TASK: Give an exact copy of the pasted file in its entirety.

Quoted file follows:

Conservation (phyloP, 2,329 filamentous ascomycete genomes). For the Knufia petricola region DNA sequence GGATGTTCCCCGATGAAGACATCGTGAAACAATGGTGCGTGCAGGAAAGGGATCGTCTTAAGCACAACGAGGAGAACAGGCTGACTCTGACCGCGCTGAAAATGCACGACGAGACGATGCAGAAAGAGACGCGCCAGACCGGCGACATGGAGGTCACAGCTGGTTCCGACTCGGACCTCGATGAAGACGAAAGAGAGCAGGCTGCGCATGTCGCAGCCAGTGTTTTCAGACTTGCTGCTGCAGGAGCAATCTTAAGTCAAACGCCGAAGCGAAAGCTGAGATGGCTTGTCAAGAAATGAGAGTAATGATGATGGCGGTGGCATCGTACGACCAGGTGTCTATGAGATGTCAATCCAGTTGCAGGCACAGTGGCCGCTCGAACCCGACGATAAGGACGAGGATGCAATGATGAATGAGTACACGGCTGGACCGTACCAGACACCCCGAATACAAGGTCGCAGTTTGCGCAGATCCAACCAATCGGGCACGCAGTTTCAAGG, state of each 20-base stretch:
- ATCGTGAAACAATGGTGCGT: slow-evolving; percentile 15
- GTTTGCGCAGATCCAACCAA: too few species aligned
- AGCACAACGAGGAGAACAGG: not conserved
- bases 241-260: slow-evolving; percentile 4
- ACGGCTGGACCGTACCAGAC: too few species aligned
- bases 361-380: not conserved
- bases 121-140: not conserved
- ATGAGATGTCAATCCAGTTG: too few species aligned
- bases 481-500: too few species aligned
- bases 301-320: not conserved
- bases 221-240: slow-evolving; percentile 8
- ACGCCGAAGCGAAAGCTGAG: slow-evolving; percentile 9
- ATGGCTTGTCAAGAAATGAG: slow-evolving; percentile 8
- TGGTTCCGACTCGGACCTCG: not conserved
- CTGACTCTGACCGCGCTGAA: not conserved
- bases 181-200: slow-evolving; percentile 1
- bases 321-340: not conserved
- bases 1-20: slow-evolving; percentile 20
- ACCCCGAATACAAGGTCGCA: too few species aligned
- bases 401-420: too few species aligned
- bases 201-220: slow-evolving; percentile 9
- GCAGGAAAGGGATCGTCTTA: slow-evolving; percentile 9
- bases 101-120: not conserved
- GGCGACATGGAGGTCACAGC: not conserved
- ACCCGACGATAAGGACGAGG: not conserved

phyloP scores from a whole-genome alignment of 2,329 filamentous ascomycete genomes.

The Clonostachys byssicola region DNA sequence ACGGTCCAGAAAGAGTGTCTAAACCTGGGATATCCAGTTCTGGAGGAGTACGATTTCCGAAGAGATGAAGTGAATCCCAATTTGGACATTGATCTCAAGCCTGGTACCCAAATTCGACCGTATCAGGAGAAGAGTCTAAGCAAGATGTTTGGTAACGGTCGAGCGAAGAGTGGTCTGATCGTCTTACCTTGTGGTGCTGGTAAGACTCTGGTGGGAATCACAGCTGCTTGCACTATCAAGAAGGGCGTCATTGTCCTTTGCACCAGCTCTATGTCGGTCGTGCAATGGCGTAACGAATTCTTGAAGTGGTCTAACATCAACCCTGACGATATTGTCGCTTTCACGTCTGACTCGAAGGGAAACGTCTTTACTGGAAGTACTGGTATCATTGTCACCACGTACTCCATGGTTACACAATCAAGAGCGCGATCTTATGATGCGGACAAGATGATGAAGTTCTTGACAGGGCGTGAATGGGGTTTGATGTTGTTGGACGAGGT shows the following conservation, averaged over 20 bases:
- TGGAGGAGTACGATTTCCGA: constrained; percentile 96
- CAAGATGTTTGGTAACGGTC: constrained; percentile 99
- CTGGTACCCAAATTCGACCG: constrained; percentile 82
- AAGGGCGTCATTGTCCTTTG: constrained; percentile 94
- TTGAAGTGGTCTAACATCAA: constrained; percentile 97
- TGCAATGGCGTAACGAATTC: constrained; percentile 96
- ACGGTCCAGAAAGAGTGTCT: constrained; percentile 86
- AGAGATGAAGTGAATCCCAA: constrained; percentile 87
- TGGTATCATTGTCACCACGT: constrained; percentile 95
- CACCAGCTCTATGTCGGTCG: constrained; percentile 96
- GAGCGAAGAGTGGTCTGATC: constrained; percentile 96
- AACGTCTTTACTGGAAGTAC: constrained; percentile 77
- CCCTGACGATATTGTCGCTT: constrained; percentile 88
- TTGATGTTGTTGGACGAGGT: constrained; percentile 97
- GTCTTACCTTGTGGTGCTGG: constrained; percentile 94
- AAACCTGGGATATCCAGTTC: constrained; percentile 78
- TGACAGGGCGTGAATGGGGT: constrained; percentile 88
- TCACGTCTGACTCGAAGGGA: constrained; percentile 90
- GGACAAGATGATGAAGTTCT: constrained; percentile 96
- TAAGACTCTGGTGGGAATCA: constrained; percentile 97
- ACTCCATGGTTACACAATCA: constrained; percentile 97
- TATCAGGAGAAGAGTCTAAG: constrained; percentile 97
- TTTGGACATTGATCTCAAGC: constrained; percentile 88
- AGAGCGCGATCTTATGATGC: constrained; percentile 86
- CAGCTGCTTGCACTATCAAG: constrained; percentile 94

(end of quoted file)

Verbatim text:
Conservation (phyloP, 2,329 filamentous ascomycete genomes). For the Knufia petricola region DNA sequence GGATGTTCCCCGATGAAGACATCGTGAAACAATGGTGCGTGCAGGAAAGGGATCGTCTTAAGCACAACGAGGAGAACAGGCTGACTCTGACCGCGCTGAAAATGCACGACGAGACGATGCAGAAAGAGACGCGCCAGACCGGCGACATGGAGGTCACAGCTGGTTCCGACTCGGACCTCGATGAAGACGAAAGAGAGCAGGCTGCGCATGTCGCAGCCAGTGTTTTCAGACTTGCTGCTGCAGGAGCAATCTTAAGTCAAACGCCGAAGCGAAAGCTGAGATGGCTTGTCAAGAAATGAGAGTAATGATGATGGCGGTGGCATCGTACGACCAGGTGTCTATGAGATGTCAATCCAGTTGCAGGCACAGTGGCCGCTCGAACCCGACGATAAGGACGAGGATGCAATGATGAATGAGTACACGGCTGGACCGTACCAGACACCCCGAATACAAGGTCGCAGTTTGCGCAGATCCAACCAATCGGGCACGCAGTTTCAAGG, state of each 20-base stretch:
- ATCGTGAAACAATGGTGCGT: slow-evolving; percentile 15
- GTTTGCGCAGATCCAACCAA: too few species aligned
- AGCACAACGAGGAGAACAGG: not conserved
- bases 241-260: slow-evolving; percentile 4
- ACGGCTGGACCGTACCAGAC: too few species aligned
- bases 361-380: not conserved
- bases 121-140: not conserved
- ATGAGATGTCAATCCAGTTG: too few species aligned
- bases 481-500: too few species aligned
- bases 301-320: not conserved
- bases 221-240: slow-evolving; percentile 8
- ACGCCGAAGCGAAAGCTGAG: slow-evolving; percentile 9
- ATGGCTTGTCAAGAAATGAG: slow-evolving; percentile 8
- TGGTTCCGACTCGGACCTCG: not conserved
- CTGACTCTGACCGCGCTGAA: not conserved
- bases 181-200: slow-evolving; percentile 1
- bases 321-340: not conserved
- bases 1-20: slow-evolving; percentile 20
- ACCCCGAATACAAGGTCGCA: too few species aligned
- bases 401-420: too few species aligned
- bases 201-220: slow-evolving; percentile 9
- GCAGGAAAGGGATCGTCTTA: slow-evolving; percentile 9
- bases 101-120: not conserved
- GGCGACATGGAGGTCACAGC: not conserved
- ACCCGACGATAAGGACGAGG: not conserved

phyloP scores from a whole-genome alignment of 2,329 filamentous ascomycete genomes.

The Clonostachys byssicola region DNA sequence ACGGTCCAGAAAGAGTGTCTAAACCTGGGATATCCAGTTCTGGAGGAGTACGATTTCCGAAGAGATGAAGTGAATCCCAATTTGGACATTGATCTCAAGCCTGGTACCCAAATTCGACCGTATCAGGAGAAGAGTCTAAGCAAGATGTTTGGTAACGGTCGAGCGAAGAGTGGTCTGATCGTCTTACCTTGTGGTGCTGGTAAGACTCTGGTGGGAATCACAGCTGCTTGCACTATCAAGAAGGGCGTCATTGTCCTTTGCACCAGCTCTATGTCGGTCGTGCAATGGCGTAACGAATTCTTGAAGTGGTCTAACATCAACCCTGACGATATTGTCGCTTTCACGTCTGACTCGAAGGGAAACGTCTTTACTGGAAGTACTGGTATCATTGTCACCACGTACTCCATGGTTACACAATCAAGAGCGCGATCTTATGATGCGGACAAGATGATGAAGTTCTTGACAGGGCGTGAATGGGGTTTGATGTTGTTGGACGAGGT shows the following conservation, averaged over 20 bases:
- TGGAGGAGTACGATTTCCGA: constrained; percentile 96
- CAAGATGTTTGGTAACGGTC: constrained; percentile 99
- CTGGTACCCAAATTCGACCG: constrained; percentile 82
- AAGGGCGTCATTGTCCTTTG: constrained; percentile 94
- TTGAAGTGGTCTAACATCAA: constrained; percentile 97
- TGCAATGGCGTAACGAATTC: constrained; percentile 96
- ACGGTCCAGAAAGAGTGTCT: constrained; percentile 86
- AGAGATGAAGTGAATCCCAA: constrained; percentile 87
- TGGTATCATTGTCACCACGT: constrained; percentile 95
- CACCAGCTCTATGTCGGTCG: constrained; percentile 96
- GAGCGAAGAGTGGTCTGATC: constrained; percentile 96
- AACGTCTTTACTGGAAGTAC: constrained; percentile 77
- CCCTGACGATATTGTCGCTT: constrained; percentile 88
- TTGATGTTGTTGGACGAGGT: constrained; percentile 97
- GTCTTACCTTGTGGTGCTGG: constrained; percentile 94
- AAACCTGGGATATCCAGTTC: constrained; percentile 78
- TGACAGGGCGTGAATGGGGT: constrained; percentile 88
- TCACGTCTGACTCGAAGGGA: constrained; percentile 90
- GGACAAGATGATGAAGTTCT: constrained; percentile 96
- TAAGACTCTGGTGGGAATCA: constrained; percentile 97
- ACTCCATGGTTACACAATCA: constrained; percentile 97
- TATCAGGAGAAGAGTCTAAG: constrained; percentile 97
- TTTGGACATTGATCTCAAGC: constrained; percentile 88
- AGAGCGCGATCTTATGATGC: constrained; percentile 86
- CAGCTGCTTGCACTATCAAG: constrained; percentile 94